Millions of us now recognize that the physical spaces we inhabit are not passive or ignorable, but intensely active, negotiable, changeable, and fraught with consequences every time we traverse them.
The last eighteen months have forced us to re-set our relationships with every kind of space.
A room that once functioned as an occasional way station becomes a crucible of confined boredom. The metaphor of ‘walls closing in’ springs to life like a scene from a horror movie. …
Robert Gottlieb, one of the most celebrated English-language book editors of the 20th century, once told the Paris Review that “the editor’s relationship to a book should be an invisible one.”
Gottlieb was referring to readers when he said that, not to writers. With all his writers, from Joseph Heller to Toni Morrison, Gottlieb was decidedly, and sensitively, hands-on.
“Somehow, to be helpful,” he said in that same interview, “an editor has to embody authority yet not become possessive or controlling.”
And therein lies the inherent friction between writer and editor. The editor has a definite say in the words…
I’m conducting a thought experiment in real time. The parameters are as follows: People I don’t know will shortly pass judgment about something that matters to me a great deal. The verdict will either be “yes” or “no.”
The topic of their judgment isn’t important. What is important — and the basis for my thought experiment — is how I prepare to receive the judgment itself. Preparation is everything because that’s what will determine my mindset when the news arrives.
If the news is good (a clear “yes”), then preparing for the worst (a clear “no”) will be a no-harm…
I was working in a Baltimore newsroom the morning the Twin Towers fell. Memories from that day are distilled into a series of short tableaux — sorted and stacked like a pile of photographs.
First, a buzz of rumors, coalescing into first impressions. Something was happening in New York. Big. Awful. Literally unimaginable. We reporters dashed into our editor’s office to look at television. I clapped a hand over my mouth and began shaking. The body registers truth before the rest of the brain.
I had lived in Manhattan in my twenties, in the Village and on the Upper West…
Paleo-flakes of ground-down mountaintop sharpened by wisdom’s folds leap into her shoe as if seizing the opportunity to hitchhike —
to board another timeline, change up the view, supplant anger with laughter.
Why not ride the rails of the unexpected to a land beyond the first land, to the Aboriginal maker-space where lightning spikes hoard the secrets of language’s origins and thunder robs somebody’s heart of a beat or two —
never mind who —
where the ziggy-ridged footprints of her shoe forever resist appearing, as she is allocated to a space-time yardstick that appears curved from sorrow’s angles,
You are naked but for the spangle-flecked blanket, all tiddlywinks, stars and sparkles, enfolding you like a seashell’s whorl,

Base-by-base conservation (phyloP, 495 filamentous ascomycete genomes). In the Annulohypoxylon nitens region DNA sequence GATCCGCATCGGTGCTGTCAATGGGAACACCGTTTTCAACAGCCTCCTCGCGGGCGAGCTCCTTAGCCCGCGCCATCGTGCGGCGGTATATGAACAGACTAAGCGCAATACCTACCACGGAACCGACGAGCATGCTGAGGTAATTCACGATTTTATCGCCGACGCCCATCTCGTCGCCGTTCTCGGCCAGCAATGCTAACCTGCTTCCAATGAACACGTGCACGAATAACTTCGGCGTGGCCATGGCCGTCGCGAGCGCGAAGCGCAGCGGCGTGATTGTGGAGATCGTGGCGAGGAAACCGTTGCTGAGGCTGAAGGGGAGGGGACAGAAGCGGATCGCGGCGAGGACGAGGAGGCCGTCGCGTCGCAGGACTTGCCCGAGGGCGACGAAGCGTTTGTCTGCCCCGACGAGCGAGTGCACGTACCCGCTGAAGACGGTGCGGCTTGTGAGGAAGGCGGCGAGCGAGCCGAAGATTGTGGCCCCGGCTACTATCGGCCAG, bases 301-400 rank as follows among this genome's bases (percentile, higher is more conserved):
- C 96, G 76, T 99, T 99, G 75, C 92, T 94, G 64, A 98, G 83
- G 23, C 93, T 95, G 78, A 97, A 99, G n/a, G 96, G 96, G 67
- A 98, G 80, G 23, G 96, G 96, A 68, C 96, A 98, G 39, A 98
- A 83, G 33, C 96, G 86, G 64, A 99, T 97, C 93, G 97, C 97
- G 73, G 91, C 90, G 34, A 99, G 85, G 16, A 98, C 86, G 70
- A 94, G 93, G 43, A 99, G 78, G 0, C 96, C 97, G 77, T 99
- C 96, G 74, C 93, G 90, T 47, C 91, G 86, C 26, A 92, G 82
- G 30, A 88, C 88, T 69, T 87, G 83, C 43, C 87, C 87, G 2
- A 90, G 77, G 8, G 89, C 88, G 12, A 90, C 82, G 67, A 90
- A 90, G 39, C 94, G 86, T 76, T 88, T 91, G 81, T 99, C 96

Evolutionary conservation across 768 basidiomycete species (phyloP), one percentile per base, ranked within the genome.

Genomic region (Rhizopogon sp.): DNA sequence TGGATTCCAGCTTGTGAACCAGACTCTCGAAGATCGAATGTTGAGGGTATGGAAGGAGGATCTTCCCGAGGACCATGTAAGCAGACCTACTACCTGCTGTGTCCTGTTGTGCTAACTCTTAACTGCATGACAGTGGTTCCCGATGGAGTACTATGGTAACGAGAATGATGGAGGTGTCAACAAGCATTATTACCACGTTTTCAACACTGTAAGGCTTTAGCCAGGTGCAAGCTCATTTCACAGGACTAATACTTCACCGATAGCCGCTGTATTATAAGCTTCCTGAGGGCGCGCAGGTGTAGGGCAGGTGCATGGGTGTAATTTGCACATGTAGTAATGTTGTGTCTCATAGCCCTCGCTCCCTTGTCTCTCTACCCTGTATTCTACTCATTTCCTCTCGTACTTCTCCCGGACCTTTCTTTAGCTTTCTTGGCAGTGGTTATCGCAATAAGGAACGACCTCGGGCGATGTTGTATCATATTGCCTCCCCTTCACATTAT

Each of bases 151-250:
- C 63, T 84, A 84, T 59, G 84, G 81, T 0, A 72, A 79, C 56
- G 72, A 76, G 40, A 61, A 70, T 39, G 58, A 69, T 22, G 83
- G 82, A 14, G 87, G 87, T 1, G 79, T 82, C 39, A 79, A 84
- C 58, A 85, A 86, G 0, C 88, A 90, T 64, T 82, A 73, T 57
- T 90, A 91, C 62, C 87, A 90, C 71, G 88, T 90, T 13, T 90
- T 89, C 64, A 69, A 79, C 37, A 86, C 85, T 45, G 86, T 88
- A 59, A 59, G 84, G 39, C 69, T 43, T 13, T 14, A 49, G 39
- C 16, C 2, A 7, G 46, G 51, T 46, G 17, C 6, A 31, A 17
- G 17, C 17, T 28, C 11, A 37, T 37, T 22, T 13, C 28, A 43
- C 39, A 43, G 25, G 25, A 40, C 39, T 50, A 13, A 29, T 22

a superhero’s cape,
an all-purpose excuse for avoiding entanglements that might pierce your flesh or leave even the slightest, faintest trace of purpose or pity or something uncomfortably in between —
a bruise of some kind.
Blanketed, you stride down the avenue like Lady Godiva without her horse, the streaky fabric streaming behind you like a flowing river of golden locks.
Clever how your tender flesh, all hidden and be-layered, denies the witnesses beholding your passage the satisfaction their gnawing hunger…
The worst failure of my adult life dwells deep inside my gut forever. I had spent weeks putting together a free event on behalf of an organization I volunteered for. I brought together a music director, singers, actors, and a local celebrity who donated his time. I advertised aggressively.
Finally, the big night arrived. It poured rain. The parking lot was gated and locked. The entrance to the building was unmarked.
Nobody came. Well, two people came, and I knew one of them.
But the show had to go on. I remember exactly how I felt the moment I realized…
When twenty-something Jane Sloan (Katie Stevens) was fired from her new job as a writer on “Incite,” a sizzling digital news platform invented for the TV drama The Bold Type, I found myself reaching back decades to release a deep sigh of recognition. I could relate. A boss who once fired me from a writing job told me he’d been instructed to hire slow but fire fast.
After getting fired in her first week, Jane wishes she could return to her old job at Scarlet, the self-aware glamour mag she left feeling under-appreciated, ready to stretch her wings, and where…
The Danish cookies sit up in their little white paper cups inside the blue tin, waiting for any of the gathered mourners craving a rush of pebbled sugar. The only one who does is the widow herself. Everyone else is too busy showing off their grief.
But the widow knows she had dispensation to do whatever the hell she wants, and she wants a cookie to stave off a sudden touch of lightheadedness resulting not from grief but from feeling as though hydrogen balloons are billowing beneath her black dress.
She came to me.
Biting down on something hard, chewing…